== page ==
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'Death effect' on collectible prices

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  • Victor Matheson
  • Robert Baade

Abstract

It has been widely observed that the price of art or celebrity memorabilia rises around the time of the artist or figure's death. Previous authors attribute this ' death effect ' primarily to expectations on the part of collectors concerning the future supply of collectibles relating to the public figure as in the case of a durable goods monopolist. The observations of the sports memorabilia market suggest that the increase in prices is instead due to a ' nostalgia effect ' as a result of the media attention that surrounds the death of a prominent public figure.

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Bibliographic Info

Article provided by Taylor & Francis Journals in its journal Applied Economics.

Volume (Year): 36 (2004)
Issue (Month): 11 ()
Pages: 1151-1155

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Handle: RePEc:taf:applec:v:36:y:2004:i:11:p:1151-1155

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  1. Coase, Ronald H, 1972. "Durability and Monopoly," Journal of Law and Economics, University of Chicago Press, vol. 15(1), pages 143-49, April.
  2. Paul Gabriel & Curtis Johnson & Timothy Stanton, 1999. "Customer racial discrimination for baseball memorabilia," Applied Economics, Taylor & Francis Journals, vol. 31(11), pages 1331-1335.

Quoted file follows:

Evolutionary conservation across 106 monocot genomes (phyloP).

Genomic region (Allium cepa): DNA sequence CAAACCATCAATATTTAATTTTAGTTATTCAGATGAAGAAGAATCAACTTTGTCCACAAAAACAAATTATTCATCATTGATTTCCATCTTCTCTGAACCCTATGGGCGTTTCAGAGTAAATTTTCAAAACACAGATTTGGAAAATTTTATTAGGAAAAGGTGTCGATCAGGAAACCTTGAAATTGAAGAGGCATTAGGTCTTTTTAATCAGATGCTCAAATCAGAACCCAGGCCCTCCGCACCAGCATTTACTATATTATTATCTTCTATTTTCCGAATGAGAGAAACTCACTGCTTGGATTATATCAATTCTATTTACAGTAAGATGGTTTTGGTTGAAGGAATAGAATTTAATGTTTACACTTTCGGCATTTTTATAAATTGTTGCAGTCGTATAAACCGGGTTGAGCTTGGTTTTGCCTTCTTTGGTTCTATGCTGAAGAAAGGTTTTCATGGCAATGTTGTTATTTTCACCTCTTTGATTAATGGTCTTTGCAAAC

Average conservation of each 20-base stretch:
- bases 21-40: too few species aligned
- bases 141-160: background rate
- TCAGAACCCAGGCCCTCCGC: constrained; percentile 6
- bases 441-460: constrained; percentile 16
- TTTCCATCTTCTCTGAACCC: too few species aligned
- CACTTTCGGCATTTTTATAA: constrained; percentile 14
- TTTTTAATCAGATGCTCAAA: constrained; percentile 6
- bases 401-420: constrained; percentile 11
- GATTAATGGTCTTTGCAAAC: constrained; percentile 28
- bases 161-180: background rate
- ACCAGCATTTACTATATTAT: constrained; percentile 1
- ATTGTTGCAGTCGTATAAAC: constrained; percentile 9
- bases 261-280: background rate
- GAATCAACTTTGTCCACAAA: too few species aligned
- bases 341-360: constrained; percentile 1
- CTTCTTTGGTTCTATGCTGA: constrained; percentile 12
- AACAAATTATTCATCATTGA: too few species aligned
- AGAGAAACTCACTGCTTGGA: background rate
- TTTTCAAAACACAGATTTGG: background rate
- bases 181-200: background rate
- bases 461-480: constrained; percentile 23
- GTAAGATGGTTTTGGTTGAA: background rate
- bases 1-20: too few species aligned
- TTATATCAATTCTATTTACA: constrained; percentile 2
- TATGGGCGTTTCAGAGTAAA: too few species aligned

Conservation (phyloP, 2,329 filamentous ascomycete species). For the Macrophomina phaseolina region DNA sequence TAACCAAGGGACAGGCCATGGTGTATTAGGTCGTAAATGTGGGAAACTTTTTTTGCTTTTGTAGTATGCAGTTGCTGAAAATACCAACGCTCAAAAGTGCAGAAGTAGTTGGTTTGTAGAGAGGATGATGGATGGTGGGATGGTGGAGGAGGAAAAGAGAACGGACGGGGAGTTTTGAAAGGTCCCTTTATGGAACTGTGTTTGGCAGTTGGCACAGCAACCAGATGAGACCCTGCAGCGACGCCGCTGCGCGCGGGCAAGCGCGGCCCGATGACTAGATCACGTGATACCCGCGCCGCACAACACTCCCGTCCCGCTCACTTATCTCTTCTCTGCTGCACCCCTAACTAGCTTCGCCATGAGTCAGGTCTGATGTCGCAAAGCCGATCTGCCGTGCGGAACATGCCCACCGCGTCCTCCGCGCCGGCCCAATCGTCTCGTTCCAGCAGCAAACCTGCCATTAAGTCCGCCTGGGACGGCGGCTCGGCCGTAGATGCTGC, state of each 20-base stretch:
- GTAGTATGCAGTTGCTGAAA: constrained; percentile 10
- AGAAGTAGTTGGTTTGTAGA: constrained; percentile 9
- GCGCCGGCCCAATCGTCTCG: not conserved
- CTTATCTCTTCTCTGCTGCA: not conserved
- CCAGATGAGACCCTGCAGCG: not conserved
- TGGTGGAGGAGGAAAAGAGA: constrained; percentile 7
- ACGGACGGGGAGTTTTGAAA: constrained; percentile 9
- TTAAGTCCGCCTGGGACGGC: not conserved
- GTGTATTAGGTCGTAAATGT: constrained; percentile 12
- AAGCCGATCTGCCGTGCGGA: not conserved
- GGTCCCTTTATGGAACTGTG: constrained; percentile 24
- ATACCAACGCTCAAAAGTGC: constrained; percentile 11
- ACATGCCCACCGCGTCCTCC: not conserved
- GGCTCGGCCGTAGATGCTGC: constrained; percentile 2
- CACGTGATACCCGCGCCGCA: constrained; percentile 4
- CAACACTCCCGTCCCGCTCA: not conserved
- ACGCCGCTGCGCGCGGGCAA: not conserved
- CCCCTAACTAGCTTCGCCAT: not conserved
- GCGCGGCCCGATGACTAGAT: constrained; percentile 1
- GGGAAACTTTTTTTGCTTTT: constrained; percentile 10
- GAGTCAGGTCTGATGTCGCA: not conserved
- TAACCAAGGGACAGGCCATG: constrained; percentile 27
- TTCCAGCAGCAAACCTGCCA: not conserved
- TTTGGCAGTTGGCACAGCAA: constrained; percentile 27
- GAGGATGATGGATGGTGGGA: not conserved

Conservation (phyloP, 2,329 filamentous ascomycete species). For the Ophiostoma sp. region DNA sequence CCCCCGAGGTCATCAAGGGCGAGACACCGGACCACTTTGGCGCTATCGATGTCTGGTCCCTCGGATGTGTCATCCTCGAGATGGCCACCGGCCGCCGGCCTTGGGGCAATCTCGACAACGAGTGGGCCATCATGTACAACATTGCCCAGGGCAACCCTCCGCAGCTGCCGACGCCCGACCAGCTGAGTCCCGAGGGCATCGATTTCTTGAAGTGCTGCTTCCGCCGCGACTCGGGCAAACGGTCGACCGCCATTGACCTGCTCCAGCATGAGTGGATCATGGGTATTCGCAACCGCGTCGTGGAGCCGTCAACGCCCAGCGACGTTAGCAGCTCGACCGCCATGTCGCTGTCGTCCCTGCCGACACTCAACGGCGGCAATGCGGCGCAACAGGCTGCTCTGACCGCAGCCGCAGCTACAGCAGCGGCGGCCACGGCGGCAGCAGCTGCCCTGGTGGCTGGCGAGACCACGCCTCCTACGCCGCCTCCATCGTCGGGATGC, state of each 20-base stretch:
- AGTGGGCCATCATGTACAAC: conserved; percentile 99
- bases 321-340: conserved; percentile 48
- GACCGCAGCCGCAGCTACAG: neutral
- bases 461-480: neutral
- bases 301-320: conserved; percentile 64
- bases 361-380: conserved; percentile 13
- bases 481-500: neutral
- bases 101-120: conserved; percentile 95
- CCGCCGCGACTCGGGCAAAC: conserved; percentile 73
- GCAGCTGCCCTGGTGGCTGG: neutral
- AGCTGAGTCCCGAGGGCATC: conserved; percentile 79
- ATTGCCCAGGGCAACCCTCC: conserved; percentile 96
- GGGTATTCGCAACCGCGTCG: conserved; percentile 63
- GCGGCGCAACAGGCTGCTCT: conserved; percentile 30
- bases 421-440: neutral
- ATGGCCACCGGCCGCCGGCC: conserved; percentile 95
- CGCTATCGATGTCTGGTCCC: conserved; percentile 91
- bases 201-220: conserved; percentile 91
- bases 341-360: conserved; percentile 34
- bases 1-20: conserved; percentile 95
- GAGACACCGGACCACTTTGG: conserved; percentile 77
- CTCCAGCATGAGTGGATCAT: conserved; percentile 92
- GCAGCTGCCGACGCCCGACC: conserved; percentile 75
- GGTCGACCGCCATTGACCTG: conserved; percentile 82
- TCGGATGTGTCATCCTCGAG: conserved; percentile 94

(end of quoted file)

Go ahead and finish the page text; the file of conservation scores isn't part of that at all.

3. Benjamin J. Burton & Joyce P. Jacobsen, 1999. "Measuring Returns on Investments in Collectibles," Journal of Economic Perspectives, American Economic Association, vol. 13(4), pages 193-212, Fall.
  4. R. Ekelund & Rand Ressler & John Watson, 2000. "The ``Death-Effect'' in Art Prices: A Demand-Side Exploration," Journal of Cultural Economics, Springer, vol. 24(4), pages 283-300, November.
  5. Gabriel, Paul E & Johnson, Curtis & Stanton, Timothy J, 1995. "An Examination of Customer Racial Discrimination in the Market for Baseball Memorabilia," The Journal of Business, University of Chicago Press, vol. 68(2), pages 215-30, April.
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Cited by:
  1. Bronwyn Coate & Tim R.L. Fry, 2012. "Better off Dead? Prices Realised for Australian Paintings Sold at Auction," ACEI Working Paper Series AWP-02-2012, the Association for Cultural Economics International, revised Feb 2012.

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